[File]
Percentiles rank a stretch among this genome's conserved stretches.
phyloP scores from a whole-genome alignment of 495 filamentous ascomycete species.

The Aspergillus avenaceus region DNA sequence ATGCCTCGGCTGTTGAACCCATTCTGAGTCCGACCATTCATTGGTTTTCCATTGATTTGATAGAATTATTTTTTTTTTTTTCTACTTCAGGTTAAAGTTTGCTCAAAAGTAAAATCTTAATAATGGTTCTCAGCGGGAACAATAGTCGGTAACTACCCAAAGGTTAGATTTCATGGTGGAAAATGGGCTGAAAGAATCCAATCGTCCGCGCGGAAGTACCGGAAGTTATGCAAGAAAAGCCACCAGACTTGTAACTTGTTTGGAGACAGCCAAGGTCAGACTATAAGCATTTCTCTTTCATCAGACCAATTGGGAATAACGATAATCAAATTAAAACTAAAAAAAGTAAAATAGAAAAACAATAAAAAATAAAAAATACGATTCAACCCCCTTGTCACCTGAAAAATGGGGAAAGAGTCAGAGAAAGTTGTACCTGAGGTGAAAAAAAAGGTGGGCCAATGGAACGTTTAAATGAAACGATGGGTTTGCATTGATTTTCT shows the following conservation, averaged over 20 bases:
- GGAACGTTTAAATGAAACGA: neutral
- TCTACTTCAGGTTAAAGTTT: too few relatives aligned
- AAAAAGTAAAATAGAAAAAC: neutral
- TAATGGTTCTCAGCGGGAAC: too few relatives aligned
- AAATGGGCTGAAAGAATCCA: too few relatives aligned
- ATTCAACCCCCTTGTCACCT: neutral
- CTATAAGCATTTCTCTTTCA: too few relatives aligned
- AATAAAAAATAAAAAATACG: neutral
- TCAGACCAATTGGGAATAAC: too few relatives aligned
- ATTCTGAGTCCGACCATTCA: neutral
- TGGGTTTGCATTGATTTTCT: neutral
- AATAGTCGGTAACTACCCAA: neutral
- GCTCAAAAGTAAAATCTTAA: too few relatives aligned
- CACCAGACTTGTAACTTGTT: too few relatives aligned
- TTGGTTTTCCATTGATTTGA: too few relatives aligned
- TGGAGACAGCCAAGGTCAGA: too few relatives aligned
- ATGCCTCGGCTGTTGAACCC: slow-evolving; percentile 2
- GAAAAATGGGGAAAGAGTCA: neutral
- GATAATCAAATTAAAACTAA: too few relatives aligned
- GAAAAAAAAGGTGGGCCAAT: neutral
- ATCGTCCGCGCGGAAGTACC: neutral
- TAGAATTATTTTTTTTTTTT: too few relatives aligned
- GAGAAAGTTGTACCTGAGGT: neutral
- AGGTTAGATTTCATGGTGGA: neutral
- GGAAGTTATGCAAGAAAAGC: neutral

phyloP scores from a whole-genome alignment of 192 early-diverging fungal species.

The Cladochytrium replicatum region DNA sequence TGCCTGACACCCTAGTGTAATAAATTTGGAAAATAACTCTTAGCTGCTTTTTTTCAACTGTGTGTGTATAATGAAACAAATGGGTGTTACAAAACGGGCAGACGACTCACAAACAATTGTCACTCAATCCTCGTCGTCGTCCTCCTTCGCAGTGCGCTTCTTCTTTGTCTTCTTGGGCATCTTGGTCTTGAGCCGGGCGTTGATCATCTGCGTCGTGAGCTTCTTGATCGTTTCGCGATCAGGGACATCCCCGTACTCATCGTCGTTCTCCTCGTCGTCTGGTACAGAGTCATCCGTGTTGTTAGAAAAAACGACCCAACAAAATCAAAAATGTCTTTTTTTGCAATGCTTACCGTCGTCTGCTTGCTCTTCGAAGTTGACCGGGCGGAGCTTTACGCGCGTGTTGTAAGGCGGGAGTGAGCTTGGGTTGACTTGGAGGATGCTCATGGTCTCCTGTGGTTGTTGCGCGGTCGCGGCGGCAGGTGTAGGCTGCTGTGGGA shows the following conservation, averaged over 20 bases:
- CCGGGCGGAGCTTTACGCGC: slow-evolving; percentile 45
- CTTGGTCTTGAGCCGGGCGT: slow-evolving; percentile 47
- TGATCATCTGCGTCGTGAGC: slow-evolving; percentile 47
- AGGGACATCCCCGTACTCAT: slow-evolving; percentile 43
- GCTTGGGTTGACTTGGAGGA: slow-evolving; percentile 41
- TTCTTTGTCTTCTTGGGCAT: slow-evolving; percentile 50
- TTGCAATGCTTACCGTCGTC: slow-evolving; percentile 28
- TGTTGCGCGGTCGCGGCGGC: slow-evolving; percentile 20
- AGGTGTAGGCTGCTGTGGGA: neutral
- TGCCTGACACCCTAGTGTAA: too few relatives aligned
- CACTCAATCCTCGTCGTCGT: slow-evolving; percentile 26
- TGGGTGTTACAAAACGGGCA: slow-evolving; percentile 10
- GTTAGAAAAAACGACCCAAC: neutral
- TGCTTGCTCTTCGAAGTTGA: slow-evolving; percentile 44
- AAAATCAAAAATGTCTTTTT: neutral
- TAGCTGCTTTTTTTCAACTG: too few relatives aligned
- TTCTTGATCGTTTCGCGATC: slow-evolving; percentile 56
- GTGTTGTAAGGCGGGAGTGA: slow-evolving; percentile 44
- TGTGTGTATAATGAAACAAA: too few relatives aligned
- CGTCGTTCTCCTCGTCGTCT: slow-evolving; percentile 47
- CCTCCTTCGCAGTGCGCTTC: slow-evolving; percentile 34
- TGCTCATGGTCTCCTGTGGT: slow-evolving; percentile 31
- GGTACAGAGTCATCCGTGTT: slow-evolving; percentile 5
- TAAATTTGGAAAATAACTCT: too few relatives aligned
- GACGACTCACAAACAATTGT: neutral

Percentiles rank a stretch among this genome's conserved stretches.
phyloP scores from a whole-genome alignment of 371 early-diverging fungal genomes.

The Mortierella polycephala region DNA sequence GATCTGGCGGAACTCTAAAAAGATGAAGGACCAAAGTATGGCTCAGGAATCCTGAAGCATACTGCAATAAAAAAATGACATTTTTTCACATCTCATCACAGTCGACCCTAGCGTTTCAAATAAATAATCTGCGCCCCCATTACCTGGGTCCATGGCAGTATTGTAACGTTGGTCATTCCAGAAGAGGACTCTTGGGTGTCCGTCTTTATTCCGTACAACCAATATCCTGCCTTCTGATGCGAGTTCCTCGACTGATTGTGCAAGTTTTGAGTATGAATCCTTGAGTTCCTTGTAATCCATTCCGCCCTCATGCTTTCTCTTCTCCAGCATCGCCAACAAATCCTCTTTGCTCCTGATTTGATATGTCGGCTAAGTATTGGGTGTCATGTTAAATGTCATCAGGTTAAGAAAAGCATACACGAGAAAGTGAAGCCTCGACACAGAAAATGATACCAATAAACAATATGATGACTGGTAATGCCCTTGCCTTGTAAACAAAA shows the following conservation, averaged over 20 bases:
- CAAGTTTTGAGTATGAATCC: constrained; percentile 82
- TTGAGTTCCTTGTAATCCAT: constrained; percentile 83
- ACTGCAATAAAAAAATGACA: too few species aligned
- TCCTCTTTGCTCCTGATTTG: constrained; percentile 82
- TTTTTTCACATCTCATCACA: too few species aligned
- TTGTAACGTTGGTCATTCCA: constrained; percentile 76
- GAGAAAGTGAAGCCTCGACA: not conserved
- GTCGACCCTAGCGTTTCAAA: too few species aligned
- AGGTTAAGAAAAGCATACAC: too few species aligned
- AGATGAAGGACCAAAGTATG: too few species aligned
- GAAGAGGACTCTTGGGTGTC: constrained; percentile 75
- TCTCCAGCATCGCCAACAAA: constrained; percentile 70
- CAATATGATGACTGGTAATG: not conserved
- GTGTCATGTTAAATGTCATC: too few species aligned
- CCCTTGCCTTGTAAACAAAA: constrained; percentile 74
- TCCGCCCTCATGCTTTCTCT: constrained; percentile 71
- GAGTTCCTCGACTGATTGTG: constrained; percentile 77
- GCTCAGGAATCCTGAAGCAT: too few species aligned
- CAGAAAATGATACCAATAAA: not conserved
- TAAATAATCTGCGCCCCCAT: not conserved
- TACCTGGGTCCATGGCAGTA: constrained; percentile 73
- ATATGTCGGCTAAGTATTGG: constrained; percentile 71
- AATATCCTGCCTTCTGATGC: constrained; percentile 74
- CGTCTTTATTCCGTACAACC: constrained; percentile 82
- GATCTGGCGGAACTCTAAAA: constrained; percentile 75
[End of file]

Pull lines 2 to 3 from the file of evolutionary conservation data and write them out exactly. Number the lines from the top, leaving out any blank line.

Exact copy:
phyloP scores from a whole-genome alignment of 495 filamentous ascomycete species.

The Aspergillus avenaceus region DNA sequence ATGCCTCGGCTGTTGAACCCATTCTGAGTCCGACCATTCATTGGTTTTCCATTGATTTGATAGAATTATTTTTTTTTTTTTCTACTTCAGGTTAAAGTTTGCTCAAAAGTAAAATCTTAATAATGGTTCTCAGCGGGAACAATAGTCGGTAACTACCCAAAGGTTAGATTTCATGGTGGAAAATGGGCTGAAAGAATCCAATCGTCCGCGCGGAAGTACCGGAAGTTATGCAAGAAAAGCCACCAGACTTGTAACTTGTTTGGAGACAGCCAAGGTCAGACTATAAGCATTTCTCTTTCATCAGACCAATTGGGAATAACGATAATCAAATTAAAACTAAAAAAAGTAAAATAGAAAAACAATAAAAAATAAAAAATACGATTCAACCCCCTTGTCACCTGAAAAATGGGGAAAGAGTCAGAGAAAGTTGTACCTGAGGTGAAAAAAAAGGTGGGCCAATGGAACGTTTAAATGAAACGATGGGTTTGCATTGATTTTCT shows the following conservation, averaged over 20 bases: